The $700k seed round, as it’s currently known today, needs to die. Here’s a common scenario: entrepreneurs scrape together $50k from friends and family, build a prototype, sign three customers or LOIs that are from warm intros, use the modest progress to raise a $700k seed round, spend all the money in 12 months, still don’t have product/market fit or a repeatable customer acquisition process, and now can’t raise more money resulting in a zombie startup. This happens again and again.
Here’s a modest proposal for how to change it:
- Raise $50k to build the prototype and get the first three customers or LOIs
- Raise $250k and make it last 24 months
- Forced to make the money last longer with a smaller team acknowledging that throwing more people at it doesn’t accelerate the time it takes to figure things out (much like The Mythical Man-Month for startups)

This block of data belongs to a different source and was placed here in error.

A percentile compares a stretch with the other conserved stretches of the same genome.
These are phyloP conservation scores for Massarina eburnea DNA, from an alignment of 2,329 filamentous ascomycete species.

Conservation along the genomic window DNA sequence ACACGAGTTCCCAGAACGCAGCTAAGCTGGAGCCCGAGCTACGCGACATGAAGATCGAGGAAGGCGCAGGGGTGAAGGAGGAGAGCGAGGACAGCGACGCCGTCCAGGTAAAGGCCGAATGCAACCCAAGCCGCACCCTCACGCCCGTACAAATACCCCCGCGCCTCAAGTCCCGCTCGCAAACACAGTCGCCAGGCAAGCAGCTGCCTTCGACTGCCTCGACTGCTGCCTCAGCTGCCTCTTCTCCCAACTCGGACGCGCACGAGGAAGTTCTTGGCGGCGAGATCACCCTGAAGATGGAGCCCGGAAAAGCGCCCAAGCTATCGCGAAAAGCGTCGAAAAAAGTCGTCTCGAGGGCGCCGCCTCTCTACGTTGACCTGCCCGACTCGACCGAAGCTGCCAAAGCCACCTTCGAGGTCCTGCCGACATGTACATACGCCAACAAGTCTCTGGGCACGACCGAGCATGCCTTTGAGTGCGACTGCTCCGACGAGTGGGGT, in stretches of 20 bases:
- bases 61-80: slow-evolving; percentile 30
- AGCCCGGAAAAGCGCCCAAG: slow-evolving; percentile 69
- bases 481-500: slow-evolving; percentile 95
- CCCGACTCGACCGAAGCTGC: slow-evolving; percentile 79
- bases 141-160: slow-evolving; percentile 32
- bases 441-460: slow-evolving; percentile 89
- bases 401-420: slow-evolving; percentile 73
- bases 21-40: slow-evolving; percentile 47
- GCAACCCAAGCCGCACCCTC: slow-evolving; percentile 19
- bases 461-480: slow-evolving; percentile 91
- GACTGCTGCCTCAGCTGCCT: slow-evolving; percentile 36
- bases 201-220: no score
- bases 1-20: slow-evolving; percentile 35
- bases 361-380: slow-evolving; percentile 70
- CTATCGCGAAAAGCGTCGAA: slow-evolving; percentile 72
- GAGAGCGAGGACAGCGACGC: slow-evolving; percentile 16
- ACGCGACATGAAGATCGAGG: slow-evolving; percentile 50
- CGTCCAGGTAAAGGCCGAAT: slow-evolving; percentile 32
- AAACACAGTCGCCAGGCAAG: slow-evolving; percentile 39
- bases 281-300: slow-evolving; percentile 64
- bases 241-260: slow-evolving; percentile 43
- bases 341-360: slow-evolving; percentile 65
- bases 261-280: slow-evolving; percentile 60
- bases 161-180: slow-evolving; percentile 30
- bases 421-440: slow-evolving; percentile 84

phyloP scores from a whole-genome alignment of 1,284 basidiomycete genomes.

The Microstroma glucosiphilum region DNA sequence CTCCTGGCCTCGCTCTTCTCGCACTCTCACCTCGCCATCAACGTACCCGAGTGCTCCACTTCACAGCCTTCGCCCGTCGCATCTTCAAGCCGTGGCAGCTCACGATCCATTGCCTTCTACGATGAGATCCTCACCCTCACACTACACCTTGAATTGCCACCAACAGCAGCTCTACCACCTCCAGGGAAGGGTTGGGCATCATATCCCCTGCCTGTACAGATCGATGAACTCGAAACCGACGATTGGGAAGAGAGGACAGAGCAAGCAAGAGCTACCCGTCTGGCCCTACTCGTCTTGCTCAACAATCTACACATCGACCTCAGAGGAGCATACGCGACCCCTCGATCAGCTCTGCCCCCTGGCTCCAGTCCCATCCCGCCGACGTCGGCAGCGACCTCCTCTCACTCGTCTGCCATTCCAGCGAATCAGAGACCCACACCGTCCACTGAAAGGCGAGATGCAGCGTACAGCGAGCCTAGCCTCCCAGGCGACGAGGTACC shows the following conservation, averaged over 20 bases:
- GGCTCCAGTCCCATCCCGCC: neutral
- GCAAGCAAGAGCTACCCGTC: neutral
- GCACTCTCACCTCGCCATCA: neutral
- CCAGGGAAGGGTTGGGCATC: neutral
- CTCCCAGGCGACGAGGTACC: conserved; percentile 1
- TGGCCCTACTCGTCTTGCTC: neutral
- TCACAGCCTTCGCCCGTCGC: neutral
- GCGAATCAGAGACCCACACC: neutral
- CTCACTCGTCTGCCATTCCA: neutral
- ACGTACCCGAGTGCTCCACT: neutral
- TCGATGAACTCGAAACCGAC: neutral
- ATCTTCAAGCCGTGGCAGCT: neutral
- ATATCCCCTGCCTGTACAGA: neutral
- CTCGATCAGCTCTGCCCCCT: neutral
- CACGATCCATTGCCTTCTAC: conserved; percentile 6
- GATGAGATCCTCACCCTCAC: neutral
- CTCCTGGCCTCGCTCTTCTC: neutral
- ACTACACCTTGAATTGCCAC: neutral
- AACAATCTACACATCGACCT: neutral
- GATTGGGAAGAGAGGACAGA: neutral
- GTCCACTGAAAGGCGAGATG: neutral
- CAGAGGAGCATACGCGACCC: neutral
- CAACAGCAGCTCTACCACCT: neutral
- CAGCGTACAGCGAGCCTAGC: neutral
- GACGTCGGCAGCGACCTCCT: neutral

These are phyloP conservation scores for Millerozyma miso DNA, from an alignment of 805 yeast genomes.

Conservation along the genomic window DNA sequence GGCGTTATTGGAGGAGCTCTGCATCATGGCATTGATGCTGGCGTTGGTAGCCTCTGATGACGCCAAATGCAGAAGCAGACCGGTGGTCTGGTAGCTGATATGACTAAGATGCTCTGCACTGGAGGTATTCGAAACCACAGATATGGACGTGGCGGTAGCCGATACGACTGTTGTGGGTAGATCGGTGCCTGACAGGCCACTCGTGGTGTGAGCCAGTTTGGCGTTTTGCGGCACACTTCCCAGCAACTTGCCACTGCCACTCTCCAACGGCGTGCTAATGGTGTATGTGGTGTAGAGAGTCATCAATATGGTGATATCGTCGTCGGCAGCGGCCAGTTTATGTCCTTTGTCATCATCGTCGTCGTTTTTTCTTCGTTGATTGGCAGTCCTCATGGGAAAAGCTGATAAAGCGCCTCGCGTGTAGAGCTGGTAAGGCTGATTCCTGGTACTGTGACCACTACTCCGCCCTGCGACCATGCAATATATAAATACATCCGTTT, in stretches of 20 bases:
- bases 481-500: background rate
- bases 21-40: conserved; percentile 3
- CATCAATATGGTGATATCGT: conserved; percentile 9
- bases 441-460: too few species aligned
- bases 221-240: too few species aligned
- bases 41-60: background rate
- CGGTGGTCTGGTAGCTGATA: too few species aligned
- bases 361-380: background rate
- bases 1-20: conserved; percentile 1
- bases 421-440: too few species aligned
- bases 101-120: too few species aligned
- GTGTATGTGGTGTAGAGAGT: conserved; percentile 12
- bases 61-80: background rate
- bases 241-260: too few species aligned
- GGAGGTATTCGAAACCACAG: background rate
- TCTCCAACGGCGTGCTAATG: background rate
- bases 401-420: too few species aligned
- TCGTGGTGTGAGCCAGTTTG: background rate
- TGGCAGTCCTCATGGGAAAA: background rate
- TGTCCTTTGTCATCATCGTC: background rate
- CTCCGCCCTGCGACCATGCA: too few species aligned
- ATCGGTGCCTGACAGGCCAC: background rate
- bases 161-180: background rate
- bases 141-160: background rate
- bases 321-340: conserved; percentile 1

- More time to find product/market fit and a repeatable customer acquisition process
- Lower burn rate when/if it’s time to raise more money resulting in more flexibility
- Decreased dilution since less money is raised at the same pre-money valuation
- Raise more money or continue to grow organically from a position of strength
The two main differences from the current model are that it’s planned to take twice as long and it’ll cost less than half as much each year to figure out how to make things work. This leaner, longer timeline approach increases the likelihood of startup success.
What else? What are your thoughts on death to the $700k seed round and this alternative proposal for a smaller seed round designed to last longer?